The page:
A safety director at a Leslie County strip mine was fired because he tried to correct potentially dangerous defects in equipment and pointed out other problems, a federal investigator concluded.
The U.S. Department of Labor wants the miner, Jonathan Gregory, reinstated while he pursues a claim that he was improperly fired.
The department filed documents Friday requesting that T&T Energy LLC be ordered to give Gregory back his job, said Tony Oppegard, one of Gregory's attorneys.
"Jonathan was just trying to do his job as a safety director should do his job," said Oppegard, who represents Gregory along with Wes Addington, deputy director of the Appalachian Citizens' Law Center in Whitesburg.
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Amy C. Hamilton, who is listed as the agent for T&T Energy, in London, did not return a telephone call Friday seeking comment.
Oppegard said it is unusual for a coal-company safety director to file a complaint like Gregory's. He was aware of only one other such case under the 1977 mine-safety law.
Under federal mining law, Gregory's complaint is a discrimination claim. He alleges that T&T Energy discriminated against him by firing him for taking part in acts protected by the law: reporting safety issues.
Gregory had been at odds with company management over several issues before he was fired Nov. 7, according to a statement by Freddie Fugate, a special investigator with the Mine Safety and Health Administration, part of the federal Department of Labor.
In early October, Gregory told federal and state mining officials that he thought a job applicant had provided false documentation about taking required annual training, Fugate found.
After that, T&T Energy's chief financial officer, Bill Woods, told Gregory the company wouldn't discipline him for calling authorities, but that he needed to make the matter "go away," Fugate said in his findings.
Gregory also was frustrated that it was taking 10 to 30 days to get some safety problems fixed, and he had written a series of memos in September and October about the problems.
After a worker fell off a bulldozer at the mine in late October and broke his ankle, T&T Energy chief executive Tony Hamilton tried to get Gregory not to report the injury to MSHA, as required by law, Fugate said.
Hamilton and Gregory also argued about following the mine plan on one issue, according to the federal investigator.
When companies blast and dig away parts of hills to reach coal, there is a sheer wall, called a highwall, created as part of the process.
The approved plan at T&T Energy's Begley Resources No. 1 mine reportedly called for creating a bench 25 feet wide at the base of the highwall, like the benches in large highway cuts.
Such benches are meant to catch large rocks that can fall off the wall, so they don't plummet into the pit where employees are working to load coal.
Hamilton wanted a much narrower bench so he could save on blasting costs when he mined the coal underneath, according to the MSHA investigator's statement.
Over Gregory's objections, Hamilton removed the bench and mined the coal, Fugate said in his findings.
Hamilton later told Gregory not to take an MSHA inspector to the spot, but Gregory told Hamilton he didn't have a choice.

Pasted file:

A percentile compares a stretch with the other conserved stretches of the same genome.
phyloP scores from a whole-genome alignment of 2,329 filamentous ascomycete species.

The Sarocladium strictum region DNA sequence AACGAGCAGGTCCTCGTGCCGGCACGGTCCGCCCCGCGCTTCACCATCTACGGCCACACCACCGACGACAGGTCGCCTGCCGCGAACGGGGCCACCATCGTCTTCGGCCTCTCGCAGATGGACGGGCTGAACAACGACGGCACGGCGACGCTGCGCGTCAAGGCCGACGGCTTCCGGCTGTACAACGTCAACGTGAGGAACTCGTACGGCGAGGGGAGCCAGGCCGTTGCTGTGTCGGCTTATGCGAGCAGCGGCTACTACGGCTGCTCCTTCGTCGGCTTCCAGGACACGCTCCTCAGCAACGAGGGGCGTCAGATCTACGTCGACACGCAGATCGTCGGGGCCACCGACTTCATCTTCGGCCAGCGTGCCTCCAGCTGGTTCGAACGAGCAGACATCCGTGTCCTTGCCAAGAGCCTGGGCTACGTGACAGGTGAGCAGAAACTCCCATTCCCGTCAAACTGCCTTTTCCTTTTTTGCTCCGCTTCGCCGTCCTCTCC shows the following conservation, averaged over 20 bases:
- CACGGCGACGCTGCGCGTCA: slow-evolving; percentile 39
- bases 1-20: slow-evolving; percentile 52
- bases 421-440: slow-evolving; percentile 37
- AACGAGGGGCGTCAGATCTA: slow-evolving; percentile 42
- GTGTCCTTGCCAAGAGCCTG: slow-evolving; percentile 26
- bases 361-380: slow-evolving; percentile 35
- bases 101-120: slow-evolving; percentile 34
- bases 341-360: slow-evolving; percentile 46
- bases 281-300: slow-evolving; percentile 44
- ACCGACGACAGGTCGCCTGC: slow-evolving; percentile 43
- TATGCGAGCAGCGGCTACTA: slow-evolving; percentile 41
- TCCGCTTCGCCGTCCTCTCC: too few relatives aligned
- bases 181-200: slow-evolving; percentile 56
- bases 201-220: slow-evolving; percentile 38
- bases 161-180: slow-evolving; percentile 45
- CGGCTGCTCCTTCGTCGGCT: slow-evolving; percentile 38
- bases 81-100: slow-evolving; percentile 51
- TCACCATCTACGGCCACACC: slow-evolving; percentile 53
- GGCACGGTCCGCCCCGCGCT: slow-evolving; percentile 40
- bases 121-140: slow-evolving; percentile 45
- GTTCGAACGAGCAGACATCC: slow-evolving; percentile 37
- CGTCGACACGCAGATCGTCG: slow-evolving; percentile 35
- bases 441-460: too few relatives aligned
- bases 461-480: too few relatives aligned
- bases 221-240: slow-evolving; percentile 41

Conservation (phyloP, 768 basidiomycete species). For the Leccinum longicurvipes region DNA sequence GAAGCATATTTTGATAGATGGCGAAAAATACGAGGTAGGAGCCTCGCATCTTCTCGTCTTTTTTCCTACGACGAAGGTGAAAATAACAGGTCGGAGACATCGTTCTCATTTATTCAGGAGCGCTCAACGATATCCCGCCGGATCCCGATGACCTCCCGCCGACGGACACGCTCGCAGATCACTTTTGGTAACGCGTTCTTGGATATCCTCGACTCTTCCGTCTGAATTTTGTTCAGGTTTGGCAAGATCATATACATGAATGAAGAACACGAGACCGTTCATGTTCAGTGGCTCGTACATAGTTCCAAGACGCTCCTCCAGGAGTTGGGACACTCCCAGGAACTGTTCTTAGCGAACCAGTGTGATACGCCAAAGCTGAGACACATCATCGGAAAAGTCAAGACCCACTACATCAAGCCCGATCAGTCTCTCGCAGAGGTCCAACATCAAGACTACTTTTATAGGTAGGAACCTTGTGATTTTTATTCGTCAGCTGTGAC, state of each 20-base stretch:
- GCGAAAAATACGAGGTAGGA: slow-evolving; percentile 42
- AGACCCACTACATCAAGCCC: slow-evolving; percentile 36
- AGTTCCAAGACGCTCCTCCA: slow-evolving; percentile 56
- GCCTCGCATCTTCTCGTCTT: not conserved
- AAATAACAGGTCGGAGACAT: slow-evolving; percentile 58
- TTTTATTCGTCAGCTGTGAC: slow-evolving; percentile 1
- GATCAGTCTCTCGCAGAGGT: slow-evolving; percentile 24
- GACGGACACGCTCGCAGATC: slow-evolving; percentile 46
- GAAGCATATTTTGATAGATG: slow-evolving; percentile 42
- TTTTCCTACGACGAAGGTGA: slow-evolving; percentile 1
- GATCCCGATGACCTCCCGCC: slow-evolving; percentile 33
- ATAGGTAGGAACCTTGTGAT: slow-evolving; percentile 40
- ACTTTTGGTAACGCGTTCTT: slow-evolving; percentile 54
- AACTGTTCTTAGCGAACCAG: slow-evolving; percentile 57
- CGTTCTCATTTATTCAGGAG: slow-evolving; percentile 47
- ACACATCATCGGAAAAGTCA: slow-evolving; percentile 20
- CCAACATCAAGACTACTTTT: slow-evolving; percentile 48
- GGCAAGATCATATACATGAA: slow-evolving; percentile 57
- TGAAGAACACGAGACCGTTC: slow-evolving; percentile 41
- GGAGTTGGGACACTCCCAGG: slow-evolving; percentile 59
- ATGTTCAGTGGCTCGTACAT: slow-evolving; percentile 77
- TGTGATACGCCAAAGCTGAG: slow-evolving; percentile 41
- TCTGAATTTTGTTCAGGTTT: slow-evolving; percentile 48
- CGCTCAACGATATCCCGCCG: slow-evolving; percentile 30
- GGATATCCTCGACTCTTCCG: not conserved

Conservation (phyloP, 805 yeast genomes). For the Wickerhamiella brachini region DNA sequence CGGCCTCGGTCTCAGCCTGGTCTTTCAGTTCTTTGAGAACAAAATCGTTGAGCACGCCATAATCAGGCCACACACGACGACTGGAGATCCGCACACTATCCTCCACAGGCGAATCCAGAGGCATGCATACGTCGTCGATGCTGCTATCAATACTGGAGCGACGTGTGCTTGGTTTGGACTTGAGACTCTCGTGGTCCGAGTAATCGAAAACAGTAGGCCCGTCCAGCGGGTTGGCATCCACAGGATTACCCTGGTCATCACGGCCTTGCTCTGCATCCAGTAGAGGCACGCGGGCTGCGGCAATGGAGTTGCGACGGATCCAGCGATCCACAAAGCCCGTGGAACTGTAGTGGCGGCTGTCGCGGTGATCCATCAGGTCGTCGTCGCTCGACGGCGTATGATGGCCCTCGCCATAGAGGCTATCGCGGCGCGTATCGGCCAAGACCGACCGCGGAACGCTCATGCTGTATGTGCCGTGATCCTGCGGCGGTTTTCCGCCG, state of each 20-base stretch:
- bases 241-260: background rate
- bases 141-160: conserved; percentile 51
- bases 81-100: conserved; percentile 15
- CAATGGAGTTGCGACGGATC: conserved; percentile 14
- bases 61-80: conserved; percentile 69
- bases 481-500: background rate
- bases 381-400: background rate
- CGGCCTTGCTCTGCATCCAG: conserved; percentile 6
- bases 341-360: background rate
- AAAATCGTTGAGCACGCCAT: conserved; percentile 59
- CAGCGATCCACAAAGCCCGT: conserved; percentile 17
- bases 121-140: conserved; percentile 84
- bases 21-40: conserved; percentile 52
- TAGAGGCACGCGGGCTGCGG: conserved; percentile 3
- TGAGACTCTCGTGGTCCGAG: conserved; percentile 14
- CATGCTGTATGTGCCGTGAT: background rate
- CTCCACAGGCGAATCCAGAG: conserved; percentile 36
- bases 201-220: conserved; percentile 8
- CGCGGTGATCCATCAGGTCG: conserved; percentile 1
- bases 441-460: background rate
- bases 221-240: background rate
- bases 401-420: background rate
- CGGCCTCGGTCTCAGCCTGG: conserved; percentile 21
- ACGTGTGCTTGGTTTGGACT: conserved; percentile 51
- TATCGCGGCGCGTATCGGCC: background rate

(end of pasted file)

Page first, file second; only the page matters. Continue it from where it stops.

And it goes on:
The inspector said piles of rock, called spoil, at the site were too high and the bench was not adequate.
Gregory told an equipment operator to reduce the spoil piles, but when the inspector left, Hamilton told the employee to stop removing the spoil and get back to mining coal, Fugate said in his report.
The inspector cited the mine on Nov. 3 because the issue with the bench had not been corrected.
On Nov. 7, Gregory and Hamilton argued about a large rock-hauling truck.
Gregory had told a mechanic to remove the truck from service because of a problem that could cause the driver to lose control of the steering, but Hamilton ordered that the truck be kept on the job, the federal investigator said.
Later that day, Gregory heard Hamilton yelling at a contractor over the telephone. Afterward, Hamilton told Gregory he had made everyone afraid to work because of the inspector, and that equipment was not to be shut down for repairs during a working shift, according to Fugate's report.
"Hamilton told Gregory that the only time equipment was going to be repaired was between shifts and that if Gregory didn't like it, he could quit," Fugate said in his findings.
Gregory told Woods to find a new safety director, but Woods told him to think about it overnight.
Later that evening, however, Woods came to Gregory's house and said Hamilton and his wife, Amy C. Hamilton, had told him to take Gregory's company truck, phone card and keys, according to Fugate.
Gregory had worked for T&T for 18 months.
Fugate concluded that Gregory was fired because he pointed out safety defects, talked with authorities about the possibility that someone falsified training records, discussed the fact that T&T Energy was not following its approved mining plan and tried to get the company to comply.
T&T Energy could contest the Department of Labor's request that Gregory be temporarily reinstated.
If a federal administrative law judge issues a reinstatement order, Gregory would get his job back while the Federal Mine Safety and Health Review Commission considers his discrimination claim. It could take 18 months or more to resolve the claim.
Coal companies can reinstate a miner economically instead of physically, meaning it could pay a miner who would not come to work.